Similarly, many political pollsters were caught off guard in the mid-term elections, failing to predict the late surge of Republican seats gained around the country. One would think the analytics would be examined with 2 swings and a miss in two consecutive national votes. One would believe that the predictive models and polling data wouldn’t be pushed so soundly into the daily forefront of our lives if the model seemed to be broken – especially considering a small sprinkling of other pollsters were hitting the mark more often with their own analytics and technology. One. Would. Believe. But, here we are again, in another important election cycle, with clearly off-the-mark polling that is being sold to the American people.
Even fivethirtyeight.com is consistently missing the mark this year, handing Trump far more wins than he’s garnered thus far.
One thing is certain: regardless of what Donald Trump thinks about his own support, the country doesn’t seem to want him, specifically. In fact, given the actual percentages of cumulative support, Republican Primary voters overwhelmingly (2:1 at this point) want someone OTHER than Trump. His popularity among voters grew throughout the weeks, but actually fell in the largest single primary day thus far. The real damage here, though, is that the collective “other” isn’t running against Trump. In the end, there will be only 1, not a collective. Unfortunately, the “other” has all but created a necessity for these 3 candidates (Cruz, Rubio and Kasich) to remain in the race to keep a majority of delegates from being awarded to Trump.
Cruz may theorize that, if Rubio and Kasich drop out of the race, their votes will be awarded to him. This may not be the case, as Cruz is hanging more far-right than Rubio and Kasich, along with Trump, but is less likeable than Trump. Even if Kasich drops out, his votes don’t necessarily go to Rubio, nor do they split with Rubio and Cruz. Same holds true for Rubio leaving the race. While it is apparent that there is a definite foundation of Trump support that has not waivered, the actual support versus tactical support (voting for the worst performing “enemy,” so to speak) for Trump has not been explored. The closest you can find to pinpointing a theoretical number for actual Trump supporters wavers just under the 10% of all voters margin – that, of course, coming from polling.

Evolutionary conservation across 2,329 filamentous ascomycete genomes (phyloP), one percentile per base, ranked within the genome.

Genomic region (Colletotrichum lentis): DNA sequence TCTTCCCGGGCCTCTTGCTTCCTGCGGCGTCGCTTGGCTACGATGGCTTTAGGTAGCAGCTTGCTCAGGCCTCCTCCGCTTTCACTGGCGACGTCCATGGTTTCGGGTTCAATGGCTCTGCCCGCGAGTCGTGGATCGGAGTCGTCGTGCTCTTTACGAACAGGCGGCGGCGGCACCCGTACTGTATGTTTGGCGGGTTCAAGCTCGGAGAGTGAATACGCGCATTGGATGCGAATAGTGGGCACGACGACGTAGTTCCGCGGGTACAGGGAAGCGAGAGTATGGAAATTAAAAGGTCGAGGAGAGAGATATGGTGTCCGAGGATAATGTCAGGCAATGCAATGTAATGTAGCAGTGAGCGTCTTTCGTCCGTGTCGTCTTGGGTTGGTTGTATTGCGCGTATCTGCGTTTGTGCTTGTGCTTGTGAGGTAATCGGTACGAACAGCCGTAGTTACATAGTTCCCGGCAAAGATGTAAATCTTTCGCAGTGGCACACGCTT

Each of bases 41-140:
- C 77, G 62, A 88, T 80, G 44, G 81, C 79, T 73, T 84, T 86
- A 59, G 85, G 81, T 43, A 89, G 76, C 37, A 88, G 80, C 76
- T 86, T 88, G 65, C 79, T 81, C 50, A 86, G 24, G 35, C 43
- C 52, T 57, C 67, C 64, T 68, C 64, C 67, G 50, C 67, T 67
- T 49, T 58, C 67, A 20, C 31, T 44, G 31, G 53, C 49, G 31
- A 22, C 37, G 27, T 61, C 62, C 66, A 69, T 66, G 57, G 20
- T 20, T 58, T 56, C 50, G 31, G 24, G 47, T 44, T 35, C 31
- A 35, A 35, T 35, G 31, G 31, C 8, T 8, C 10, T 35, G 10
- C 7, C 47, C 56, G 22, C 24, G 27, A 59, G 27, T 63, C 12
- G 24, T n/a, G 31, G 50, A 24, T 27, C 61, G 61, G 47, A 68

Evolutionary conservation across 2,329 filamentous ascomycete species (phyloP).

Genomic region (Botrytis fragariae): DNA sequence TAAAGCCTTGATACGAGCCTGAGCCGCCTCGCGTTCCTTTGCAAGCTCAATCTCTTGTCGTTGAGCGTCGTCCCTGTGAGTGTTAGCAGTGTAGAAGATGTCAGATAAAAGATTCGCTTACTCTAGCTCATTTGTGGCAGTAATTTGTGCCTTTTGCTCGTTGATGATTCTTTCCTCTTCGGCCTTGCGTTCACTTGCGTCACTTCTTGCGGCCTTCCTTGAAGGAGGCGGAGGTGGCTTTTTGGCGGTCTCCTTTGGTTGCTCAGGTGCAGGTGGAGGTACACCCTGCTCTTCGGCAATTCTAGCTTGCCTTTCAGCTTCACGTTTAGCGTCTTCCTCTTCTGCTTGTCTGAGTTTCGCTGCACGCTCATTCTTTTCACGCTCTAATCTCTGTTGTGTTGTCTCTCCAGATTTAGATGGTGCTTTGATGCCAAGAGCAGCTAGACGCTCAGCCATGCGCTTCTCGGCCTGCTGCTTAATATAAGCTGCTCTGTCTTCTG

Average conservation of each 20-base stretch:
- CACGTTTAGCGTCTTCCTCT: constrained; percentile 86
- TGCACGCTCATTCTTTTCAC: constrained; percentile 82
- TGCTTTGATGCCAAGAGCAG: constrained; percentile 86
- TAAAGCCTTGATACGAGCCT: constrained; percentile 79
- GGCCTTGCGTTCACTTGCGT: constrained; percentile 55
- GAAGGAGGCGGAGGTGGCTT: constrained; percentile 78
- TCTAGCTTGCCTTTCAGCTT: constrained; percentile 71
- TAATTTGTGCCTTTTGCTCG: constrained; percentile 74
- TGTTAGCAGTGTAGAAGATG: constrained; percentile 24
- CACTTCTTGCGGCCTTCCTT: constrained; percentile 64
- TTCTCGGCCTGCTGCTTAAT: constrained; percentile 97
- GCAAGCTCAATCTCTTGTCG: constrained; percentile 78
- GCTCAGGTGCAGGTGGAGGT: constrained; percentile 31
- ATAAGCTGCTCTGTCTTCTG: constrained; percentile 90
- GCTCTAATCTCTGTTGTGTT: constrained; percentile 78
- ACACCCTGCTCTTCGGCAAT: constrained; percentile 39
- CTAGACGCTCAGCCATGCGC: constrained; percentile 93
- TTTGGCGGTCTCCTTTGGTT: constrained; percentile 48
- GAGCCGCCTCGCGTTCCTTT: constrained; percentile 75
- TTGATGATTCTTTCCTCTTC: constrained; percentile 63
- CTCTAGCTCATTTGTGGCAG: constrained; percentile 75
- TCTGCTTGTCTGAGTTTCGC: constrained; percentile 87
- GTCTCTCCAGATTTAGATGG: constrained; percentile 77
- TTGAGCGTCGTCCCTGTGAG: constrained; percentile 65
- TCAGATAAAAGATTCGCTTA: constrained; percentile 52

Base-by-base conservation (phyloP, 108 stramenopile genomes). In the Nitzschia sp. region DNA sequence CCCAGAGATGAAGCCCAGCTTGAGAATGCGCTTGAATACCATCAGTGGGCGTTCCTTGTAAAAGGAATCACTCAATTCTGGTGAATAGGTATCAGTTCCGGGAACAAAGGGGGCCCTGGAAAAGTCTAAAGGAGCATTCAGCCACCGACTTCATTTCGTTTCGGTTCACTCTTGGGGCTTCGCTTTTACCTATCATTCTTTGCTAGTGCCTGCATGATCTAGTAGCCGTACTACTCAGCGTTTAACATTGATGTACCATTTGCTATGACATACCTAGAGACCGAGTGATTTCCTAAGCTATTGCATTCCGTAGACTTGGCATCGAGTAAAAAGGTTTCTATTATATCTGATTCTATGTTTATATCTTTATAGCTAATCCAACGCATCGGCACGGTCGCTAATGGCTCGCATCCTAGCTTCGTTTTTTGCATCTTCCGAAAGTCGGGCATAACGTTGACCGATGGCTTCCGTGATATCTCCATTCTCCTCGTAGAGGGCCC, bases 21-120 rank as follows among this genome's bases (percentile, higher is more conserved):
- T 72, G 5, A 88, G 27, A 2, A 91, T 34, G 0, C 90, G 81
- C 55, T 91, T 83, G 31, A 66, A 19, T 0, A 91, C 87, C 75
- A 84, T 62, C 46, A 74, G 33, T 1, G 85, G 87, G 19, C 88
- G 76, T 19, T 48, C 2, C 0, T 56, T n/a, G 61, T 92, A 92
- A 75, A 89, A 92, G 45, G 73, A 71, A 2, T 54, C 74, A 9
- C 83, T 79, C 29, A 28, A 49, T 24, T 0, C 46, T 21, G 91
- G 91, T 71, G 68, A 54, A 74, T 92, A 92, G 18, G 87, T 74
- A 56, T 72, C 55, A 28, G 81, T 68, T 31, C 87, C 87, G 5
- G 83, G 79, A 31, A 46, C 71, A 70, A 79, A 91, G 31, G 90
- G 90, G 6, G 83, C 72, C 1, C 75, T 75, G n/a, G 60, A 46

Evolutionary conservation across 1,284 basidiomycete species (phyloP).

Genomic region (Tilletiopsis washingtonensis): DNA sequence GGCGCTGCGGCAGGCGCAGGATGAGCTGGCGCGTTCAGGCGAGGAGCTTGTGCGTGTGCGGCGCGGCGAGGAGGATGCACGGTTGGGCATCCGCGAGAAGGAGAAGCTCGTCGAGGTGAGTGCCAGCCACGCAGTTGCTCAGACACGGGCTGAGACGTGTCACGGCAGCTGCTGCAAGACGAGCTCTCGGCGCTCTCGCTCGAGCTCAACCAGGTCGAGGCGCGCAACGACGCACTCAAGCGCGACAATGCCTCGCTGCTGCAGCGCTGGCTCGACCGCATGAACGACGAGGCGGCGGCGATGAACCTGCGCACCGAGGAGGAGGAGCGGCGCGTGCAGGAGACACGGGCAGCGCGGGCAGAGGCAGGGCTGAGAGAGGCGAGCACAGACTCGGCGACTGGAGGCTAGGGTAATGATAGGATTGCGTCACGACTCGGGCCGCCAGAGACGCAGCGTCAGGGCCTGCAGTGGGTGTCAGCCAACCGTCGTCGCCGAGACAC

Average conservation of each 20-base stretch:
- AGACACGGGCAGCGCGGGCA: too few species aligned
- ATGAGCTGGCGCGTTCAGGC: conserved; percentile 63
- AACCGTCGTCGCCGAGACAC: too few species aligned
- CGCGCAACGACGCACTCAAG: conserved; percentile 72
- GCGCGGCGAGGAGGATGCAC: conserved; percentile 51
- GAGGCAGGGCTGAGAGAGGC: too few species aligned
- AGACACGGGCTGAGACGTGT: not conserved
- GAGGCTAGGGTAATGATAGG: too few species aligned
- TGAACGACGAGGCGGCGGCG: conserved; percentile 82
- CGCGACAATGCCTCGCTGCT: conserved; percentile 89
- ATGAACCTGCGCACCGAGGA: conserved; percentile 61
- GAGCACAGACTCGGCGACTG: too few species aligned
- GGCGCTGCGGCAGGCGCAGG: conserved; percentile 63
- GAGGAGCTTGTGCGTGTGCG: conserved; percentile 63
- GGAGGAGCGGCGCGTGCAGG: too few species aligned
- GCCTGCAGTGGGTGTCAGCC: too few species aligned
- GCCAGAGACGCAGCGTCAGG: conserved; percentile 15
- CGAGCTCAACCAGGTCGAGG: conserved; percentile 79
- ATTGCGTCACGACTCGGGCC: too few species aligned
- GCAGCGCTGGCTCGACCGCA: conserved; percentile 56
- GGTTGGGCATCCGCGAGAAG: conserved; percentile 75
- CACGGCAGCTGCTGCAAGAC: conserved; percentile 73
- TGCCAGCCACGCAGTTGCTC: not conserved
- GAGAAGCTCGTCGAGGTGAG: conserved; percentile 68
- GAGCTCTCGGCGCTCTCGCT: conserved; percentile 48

So, what’s the answer here? Should the media continue to scare the general public into believing that Trump’s support is snowballing into a real threat, even though they know their data has been wrong for four years running? Or, should they pipe down on the daily polls and data they are receiving, which has shown to be off the mark yet another year? Is this dangerous to do in a Presidential primary, or does it really have little to no effect on the outcome of election races? This has been a long-argued theory, but does not have a real consensus. Typically, polls are used to narrow down the field of candidates to look at for many voters, but that doesn’t necessarily point to measurable bandwagoning.
Or, should they simply start giving equal, fair coverage to all remaining candidates, instead of campaigning for Trump?
I think we know the answer here. Just make sure you let other people know.